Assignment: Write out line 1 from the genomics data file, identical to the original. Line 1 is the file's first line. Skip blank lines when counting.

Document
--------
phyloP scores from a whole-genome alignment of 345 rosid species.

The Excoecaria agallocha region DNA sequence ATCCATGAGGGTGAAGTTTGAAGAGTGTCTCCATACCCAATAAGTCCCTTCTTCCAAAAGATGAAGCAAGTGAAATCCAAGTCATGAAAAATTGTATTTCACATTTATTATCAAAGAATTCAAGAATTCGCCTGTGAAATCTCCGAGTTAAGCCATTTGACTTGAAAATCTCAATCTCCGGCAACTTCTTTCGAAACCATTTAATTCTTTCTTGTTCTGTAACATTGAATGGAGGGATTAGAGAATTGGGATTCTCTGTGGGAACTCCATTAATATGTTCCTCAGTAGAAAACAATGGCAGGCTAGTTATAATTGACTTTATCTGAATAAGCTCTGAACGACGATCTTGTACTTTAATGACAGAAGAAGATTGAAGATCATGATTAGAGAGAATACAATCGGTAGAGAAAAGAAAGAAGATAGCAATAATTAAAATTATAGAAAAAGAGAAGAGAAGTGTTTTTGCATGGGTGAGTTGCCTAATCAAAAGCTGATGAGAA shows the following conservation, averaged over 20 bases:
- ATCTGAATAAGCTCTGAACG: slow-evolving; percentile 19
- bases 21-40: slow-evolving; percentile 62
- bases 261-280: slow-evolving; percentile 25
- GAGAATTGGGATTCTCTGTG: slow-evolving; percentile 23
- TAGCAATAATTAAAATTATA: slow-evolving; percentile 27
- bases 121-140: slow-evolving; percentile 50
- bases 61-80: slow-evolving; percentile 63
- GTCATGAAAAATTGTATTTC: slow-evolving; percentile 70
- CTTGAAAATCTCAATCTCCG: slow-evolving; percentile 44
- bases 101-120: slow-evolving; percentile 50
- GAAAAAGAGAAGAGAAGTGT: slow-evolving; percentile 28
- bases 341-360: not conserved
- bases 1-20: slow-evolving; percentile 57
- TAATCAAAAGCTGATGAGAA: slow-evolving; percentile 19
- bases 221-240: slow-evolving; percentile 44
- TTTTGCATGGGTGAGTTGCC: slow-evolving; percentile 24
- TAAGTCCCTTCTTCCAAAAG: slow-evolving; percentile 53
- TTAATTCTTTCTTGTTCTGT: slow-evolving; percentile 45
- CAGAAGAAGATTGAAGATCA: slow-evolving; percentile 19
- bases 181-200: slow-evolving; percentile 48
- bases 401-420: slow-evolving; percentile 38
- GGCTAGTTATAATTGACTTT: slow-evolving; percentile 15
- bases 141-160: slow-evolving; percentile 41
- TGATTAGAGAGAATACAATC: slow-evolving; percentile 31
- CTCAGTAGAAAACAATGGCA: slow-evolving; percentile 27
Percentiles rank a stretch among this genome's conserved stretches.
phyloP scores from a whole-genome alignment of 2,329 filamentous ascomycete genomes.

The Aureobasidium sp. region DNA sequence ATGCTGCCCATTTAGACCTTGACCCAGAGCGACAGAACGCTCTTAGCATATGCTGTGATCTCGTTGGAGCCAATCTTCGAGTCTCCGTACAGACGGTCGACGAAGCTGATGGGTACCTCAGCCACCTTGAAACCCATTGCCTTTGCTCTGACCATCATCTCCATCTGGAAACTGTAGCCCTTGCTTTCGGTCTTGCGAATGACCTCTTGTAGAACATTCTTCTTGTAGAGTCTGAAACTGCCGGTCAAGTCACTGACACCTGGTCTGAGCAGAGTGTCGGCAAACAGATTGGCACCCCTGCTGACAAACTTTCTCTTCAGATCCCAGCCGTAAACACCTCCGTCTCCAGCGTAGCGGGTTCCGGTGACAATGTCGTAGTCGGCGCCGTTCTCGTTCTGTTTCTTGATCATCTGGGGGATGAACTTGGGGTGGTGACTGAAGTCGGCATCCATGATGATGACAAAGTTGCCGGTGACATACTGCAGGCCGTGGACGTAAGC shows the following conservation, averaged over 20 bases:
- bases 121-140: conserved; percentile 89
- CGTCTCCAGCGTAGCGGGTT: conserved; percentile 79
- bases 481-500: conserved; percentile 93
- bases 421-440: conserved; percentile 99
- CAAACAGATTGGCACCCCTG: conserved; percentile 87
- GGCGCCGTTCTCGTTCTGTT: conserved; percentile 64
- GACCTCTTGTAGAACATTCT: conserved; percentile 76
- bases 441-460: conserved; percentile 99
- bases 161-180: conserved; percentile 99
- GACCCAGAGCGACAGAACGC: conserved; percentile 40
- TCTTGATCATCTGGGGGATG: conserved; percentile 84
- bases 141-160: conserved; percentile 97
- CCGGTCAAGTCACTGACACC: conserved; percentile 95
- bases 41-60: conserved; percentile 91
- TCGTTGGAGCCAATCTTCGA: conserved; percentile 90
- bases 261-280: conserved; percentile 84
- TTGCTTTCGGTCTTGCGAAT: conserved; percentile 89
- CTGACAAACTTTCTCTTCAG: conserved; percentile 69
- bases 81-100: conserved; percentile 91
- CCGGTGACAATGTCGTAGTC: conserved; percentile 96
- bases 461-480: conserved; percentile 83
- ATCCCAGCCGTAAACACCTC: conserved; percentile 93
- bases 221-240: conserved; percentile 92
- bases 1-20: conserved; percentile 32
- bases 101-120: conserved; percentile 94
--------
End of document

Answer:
phyloP scores from a whole-genome alignment of 345 rosid species.